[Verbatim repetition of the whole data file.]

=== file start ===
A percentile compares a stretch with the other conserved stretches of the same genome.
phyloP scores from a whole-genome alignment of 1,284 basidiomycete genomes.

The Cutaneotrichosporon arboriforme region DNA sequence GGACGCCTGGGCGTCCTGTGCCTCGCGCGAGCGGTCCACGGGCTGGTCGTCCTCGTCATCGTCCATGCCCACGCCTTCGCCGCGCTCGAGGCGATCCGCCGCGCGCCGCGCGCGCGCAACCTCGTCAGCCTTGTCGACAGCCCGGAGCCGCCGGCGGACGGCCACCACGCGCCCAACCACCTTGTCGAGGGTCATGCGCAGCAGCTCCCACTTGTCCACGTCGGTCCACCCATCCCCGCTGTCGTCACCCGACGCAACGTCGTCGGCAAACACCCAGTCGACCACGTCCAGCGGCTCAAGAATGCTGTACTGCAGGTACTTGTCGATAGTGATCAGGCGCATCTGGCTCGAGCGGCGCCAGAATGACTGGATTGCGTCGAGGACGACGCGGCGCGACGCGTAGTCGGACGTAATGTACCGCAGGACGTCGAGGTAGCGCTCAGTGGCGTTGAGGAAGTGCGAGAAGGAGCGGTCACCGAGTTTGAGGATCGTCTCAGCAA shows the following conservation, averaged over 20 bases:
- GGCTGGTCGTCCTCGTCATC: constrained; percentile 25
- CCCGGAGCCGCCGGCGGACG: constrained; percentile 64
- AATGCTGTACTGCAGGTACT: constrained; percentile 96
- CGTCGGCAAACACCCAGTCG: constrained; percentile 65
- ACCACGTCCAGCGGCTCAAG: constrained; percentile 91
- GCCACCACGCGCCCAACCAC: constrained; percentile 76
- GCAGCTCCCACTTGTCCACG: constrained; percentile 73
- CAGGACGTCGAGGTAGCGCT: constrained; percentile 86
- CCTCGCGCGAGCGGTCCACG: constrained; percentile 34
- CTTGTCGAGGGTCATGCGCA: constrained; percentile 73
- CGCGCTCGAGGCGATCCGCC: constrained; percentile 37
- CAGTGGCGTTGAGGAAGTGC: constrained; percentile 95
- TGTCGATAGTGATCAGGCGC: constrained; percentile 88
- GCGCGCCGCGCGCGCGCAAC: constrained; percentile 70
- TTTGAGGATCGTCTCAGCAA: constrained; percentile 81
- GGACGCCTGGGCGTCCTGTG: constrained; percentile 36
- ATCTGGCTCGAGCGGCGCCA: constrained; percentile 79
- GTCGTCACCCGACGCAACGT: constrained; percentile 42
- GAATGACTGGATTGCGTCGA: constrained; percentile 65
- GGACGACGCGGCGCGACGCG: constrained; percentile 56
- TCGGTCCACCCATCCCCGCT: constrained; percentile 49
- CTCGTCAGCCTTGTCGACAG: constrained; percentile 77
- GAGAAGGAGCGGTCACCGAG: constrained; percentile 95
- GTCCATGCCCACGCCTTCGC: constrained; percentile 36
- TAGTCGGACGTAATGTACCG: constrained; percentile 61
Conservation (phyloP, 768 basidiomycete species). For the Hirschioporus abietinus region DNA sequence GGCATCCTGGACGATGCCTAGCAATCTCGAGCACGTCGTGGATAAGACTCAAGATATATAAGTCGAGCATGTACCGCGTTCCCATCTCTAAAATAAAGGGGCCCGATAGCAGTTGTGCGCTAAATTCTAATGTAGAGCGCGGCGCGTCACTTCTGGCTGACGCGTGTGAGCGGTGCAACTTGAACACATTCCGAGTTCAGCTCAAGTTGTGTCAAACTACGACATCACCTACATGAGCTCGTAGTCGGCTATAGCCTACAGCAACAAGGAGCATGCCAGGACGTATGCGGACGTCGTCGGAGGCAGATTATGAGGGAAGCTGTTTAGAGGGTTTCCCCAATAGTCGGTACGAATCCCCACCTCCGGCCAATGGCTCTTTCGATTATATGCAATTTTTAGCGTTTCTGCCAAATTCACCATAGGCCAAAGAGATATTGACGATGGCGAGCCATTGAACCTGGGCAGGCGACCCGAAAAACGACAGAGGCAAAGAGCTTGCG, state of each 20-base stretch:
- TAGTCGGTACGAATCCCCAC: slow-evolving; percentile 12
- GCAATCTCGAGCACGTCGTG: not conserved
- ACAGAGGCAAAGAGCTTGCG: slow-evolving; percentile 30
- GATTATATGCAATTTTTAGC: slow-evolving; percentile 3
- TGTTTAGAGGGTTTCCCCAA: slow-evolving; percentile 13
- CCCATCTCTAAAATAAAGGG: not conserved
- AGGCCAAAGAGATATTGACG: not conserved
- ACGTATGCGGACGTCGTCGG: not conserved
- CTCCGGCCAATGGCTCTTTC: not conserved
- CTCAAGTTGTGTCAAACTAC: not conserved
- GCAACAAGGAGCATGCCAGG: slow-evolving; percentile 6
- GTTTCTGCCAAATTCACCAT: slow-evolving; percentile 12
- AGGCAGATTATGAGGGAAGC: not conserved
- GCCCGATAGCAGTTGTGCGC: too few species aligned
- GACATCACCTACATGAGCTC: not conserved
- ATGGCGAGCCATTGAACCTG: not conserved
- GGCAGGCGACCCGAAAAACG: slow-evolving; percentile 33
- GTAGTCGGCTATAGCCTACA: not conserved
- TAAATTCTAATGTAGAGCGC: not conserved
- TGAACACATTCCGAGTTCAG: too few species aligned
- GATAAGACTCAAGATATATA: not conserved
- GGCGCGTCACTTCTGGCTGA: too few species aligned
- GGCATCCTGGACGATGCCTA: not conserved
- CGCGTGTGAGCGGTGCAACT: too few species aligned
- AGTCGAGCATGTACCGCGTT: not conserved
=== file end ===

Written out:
A percentile compares a stretch with the other conserved stretches of the same genome.
phyloP scores from a whole-genome alignment of 1,284 basidiomycete genomes.

The Cutaneotrichosporon arboriforme region DNA sequence GGACGCCTGGGCGTCCTGTGCCTCGCGCGAGCGGTCCACGGGCTGGTCGTCCTCGTCATCGTCCATGCCCACGCCTTCGCCGCGCTCGAGGCGATCCGCCGCGCGCCGCGCGCGCGCAACCTCGTCAGCCTTGTCGACAGCCCGGAGCCGCCGGCGGACGGCCACCACGCGCCCAACCACCTTGTCGAGGGTCATGCGCAGCAGCTCCCACTTGTCCACGTCGGTCCACCCATCCCCGCTGTCGTCACCCGACGCAACGTCGTCGGCAAACACCCAGTCGACCACGTCCAGCGGCTCAAGAATGCTGTACTGCAGGTACTTGTCGATAGTGATCAGGCGCATCTGGCTCGAGCGGCGCCAGAATGACTGGATTGCGTCGAGGACGACGCGGCGCGACGCGTAGTCGGACGTAATGTACCGCAGGACGTCGAGGTAGCGCTCAGTGGCGTTGAGGAAGTGCGAGAAGGAGCGGTCACCGAGTTTGAGGATCGTCTCAGCAA shows the following conservation, averaged over 20 bases:
- GGCTGGTCGTCCTCGTCATC: constrained; percentile 25
- CCCGGAGCCGCCGGCGGACG: constrained; percentile 64
- AATGCTGTACTGCAGGTACT: constrained; percentile 96
- CGTCGGCAAACACCCAGTCG: constrained; percentile 65
- ACCACGTCCAGCGGCTCAAG: constrained; percentile 91
- GCCACCACGCGCCCAACCAC: constrained; percentile 76
- GCAGCTCCCACTTGTCCACG: constrained; percentile 73
- CAGGACGTCGAGGTAGCGCT: constrained; percentile 86
- CCTCGCGCGAGCGGTCCACG: constrained; percentile 34
- CTTGTCGAGGGTCATGCGCA: constrained; percentile 73
- CGCGCTCGAGGCGATCCGCC: constrained; percentile 37
- CAGTGGCGTTGAGGAAGTGC: constrained; percentile 95
- TGTCGATAGTGATCAGGCGC: constrained; percentile 88
- GCGCGCCGCGCGCGCGCAAC: constrained; percentile 70
- TTTGAGGATCGTCTCAGCAA: constrained; percentile 81
- GGACGCCTGGGCGTCCTGTG: constrained; percentile 36
- ATCTGGCTCGAGCGGCGCCA: constrained; percentile 79
- GTCGTCACCCGACGCAACGT: constrained; percentile 42
- GAATGACTGGATTGCGTCGA: constrained; percentile 65
- GGACGACGCGGCGCGACGCG: constrained; percentile 56
- TCGGTCCACCCATCCCCGCT: constrained; percentile 49
- CTCGTCAGCCTTGTCGACAG: constrained; percentile 77
- GAGAAGGAGCGGTCACCGAG: constrained; percentile 95
- GTCCATGCCCACGCCTTCGC: constrained; percentile 36
- TAGTCGGACGTAATGTACCG: constrained; percentile 61
Conservation (phyloP, 768 basidiomycete species). For the Hirschioporus abietinus region DNA sequence GGCATCCTGGACGATGCCTAGCAATCTCGAGCACGTCGTGGATAAGACTCAAGATATATAAGTCGAGCATGTACCGCGTTCCCATCTCTAAAATAAAGGGGCCCGATAGCAGTTGTGCGCTAAATTCTAATGTAGAGCGCGGCGCGTCACTTCTGGCTGACGCGTGTGAGCGGTGCAACTTGAACACATTCCGAGTTCAGCTCAAGTTGTGTCAAACTACGACATCACCTACATGAGCTCGTAGTCGGCTATAGCCTACAGCAACAAGGAGCATGCCAGGACGTATGCGGACGTCGTCGGAGGCAGATTATGAGGGAAGCTGTTTAGAGGGTTTCCCCAATAGTCGGTACGAATCCCCACCTCCGGCCAATGGCTCTTTCGATTATATGCAATTTTTAGCGTTTCTGCCAAATTCACCATAGGCCAAAGAGATATTGACGATGGCGAGCCATTGAACCTGGGCAGGCGACCCGAAAAACGACAGAGGCAAAGAGCTTGCG, state of each 20-base stretch:
- TAGTCGGTACGAATCCCCAC: slow-evolving; percentile 12
- GCAATCTCGAGCACGTCGTG: not conserved
- ACAGAGGCAAAGAGCTTGCG: slow-evolving; percentile 30
- GATTATATGCAATTTTTAGC: slow-evolving; percentile 3
- TGTTTAGAGGGTTTCCCCAA: slow-evolving; percentile 13
- CCCATCTCTAAAATAAAGGG: not conserved
- AGGCCAAAGAGATATTGACG: not conserved
- ACGTATGCGGACGTCGTCGG: not conserved
- CTCCGGCCAATGGCTCTTTC: not conserved
- CTCAAGTTGTGTCAAACTAC: not conserved
- GCAACAAGGAGCATGCCAGG: slow-evolving; percentile 6
- GTTTCTGCCAAATTCACCAT: slow-evolving; percentile 12
- AGGCAGATTATGAGGGAAGC: not conserved
- GCCCGATAGCAGTTGTGCGC: too few species aligned
- GACATCACCTACATGAGCTC: not conserved
- ATGGCGAGCCATTGAACCTG: not conserved
- GGCAGGCGACCCGAAAAACG: slow-evolving; percentile 33
- GTAGTCGGCTATAGCCTACA: not conserved
- TAAATTCTAATGTAGAGCGC: not conserved
- TGAACACATTCCGAGTTCAG: too few species aligned
- GATAAGACTCAAGATATATA: not conserved
- GGCGCGTCACTTCTGGCTGA: too few species aligned
- GGCATCCTGGACGATGCCTA: not conserved
- CGCGTGTGAGCGGTGCAACT: too few species aligned
- AGTCGAGCATGTACCGCGTT: not conserved